Although the information in the link below on the discovery/isolation of the virus at the Universtiy of Arkansas is presented as good news (and it is), the discoverer is quoted as saying that if the mites are present the disease "spreads like wildfire" particularly as we know among multiflora.

The mites can't be seen with my very good reading glasses - no, they require a microscope to be seen.

The economic impact of this truly makes it atrocious. What will the diagnostic testing cost? Will diagnostic testing be available over the counter for gardeners? How much will that cost?

What will it cost the already shrinking industry?

This should never have been allowed/encouraged to spread. And I worry that we haven't learned the proper lessons and don't have the proper controls in place to prevent similar events in the future. (not to mention: what's really being done now to stop/control this?)

Here is a link that might be useful: Rose rosette virus good news

    Bookmark   July 1, 2012 at 6:42PM
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dublinbay z6 (KS)

So, what does all this have to do with Mary Shelley?

Kate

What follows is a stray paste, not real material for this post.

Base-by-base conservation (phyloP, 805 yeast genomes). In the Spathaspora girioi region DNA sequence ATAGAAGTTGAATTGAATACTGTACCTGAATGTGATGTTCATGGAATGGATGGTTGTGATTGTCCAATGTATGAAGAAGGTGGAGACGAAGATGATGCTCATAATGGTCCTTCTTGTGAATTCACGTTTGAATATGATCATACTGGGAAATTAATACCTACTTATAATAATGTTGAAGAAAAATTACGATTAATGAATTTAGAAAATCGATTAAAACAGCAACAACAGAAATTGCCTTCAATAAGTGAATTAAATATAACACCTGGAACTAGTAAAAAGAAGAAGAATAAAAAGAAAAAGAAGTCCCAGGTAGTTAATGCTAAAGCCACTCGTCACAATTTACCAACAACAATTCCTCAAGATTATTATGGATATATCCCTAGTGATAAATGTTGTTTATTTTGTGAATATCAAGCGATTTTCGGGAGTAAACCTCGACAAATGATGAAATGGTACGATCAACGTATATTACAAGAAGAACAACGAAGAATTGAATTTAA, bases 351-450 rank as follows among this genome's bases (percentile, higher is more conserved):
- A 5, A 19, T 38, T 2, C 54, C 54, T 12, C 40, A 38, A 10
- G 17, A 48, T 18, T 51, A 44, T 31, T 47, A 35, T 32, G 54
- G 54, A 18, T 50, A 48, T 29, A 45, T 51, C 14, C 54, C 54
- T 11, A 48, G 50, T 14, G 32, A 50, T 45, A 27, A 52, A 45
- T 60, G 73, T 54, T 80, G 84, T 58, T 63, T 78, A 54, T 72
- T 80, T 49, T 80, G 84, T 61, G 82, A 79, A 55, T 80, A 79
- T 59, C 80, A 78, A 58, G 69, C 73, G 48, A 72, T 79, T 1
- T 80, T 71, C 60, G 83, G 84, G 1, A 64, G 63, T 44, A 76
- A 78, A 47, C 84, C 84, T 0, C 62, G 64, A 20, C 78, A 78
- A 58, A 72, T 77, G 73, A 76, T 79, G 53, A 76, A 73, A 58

Bookmark   July 2, 2012 at 9:43AM
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sandandsun(9a FL)

Lots of folks are reporting actual or suspected cases of Rose Rosette Disease.

Preparedness is like that ounce of prevention, but not half as good. But since there seems to be no prevention, per se, I've been thinking about being prepared.

The report is that the mites that carry the Rose Rosette Disease are microscopic - we can't see them. We can only see the resulting infection they inflict.

If (or lord help me when) I see RRD, my first action (weather cooperating, of course) will be to spray the tender growth on EVERY rose I have with insecticidal soap. Or maybe I should say I would do that concurrently with the removal of the infected stock. The roses and I will survive the possible leaf burn a lot easier than RRD. I don't think insecticidal soap discriminates based on visibility!

I want to share this because if you've already got it or had it, then the mites that brought it might still be around. I'd eliminate that possibility to the best of my ability!

    Bookmark   September 22, 2012 at 9:58PM
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sandandsun(9a FL)

Well, it seems like only yesterday that I was writing that there is no prevention, per se, for RRD. In the Colonial District Roses article (linked in a post in the thread I link to below), the consulting rosarian, Charles Shaner, states that THERE IS a method of prevention for RRD. He names frequent spraying with a miticide called AVID.

I checked on that.

Eight (8) ounces for $110. plus shipping and possibly tax.

OR a quart for $229. plus shipping, tax, etc.

So an ounce of prevention costs how much?

Here is a link that might be useful: Archived RRD Thread with links

    Bookmark   September 26, 2012 at 11:17PM
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minflick(9b/7, Boulder Creek, CA)

So, the link between RRD and Mary Shelley is that RRD is a Frankenstein disease? I'm completely in the dark here.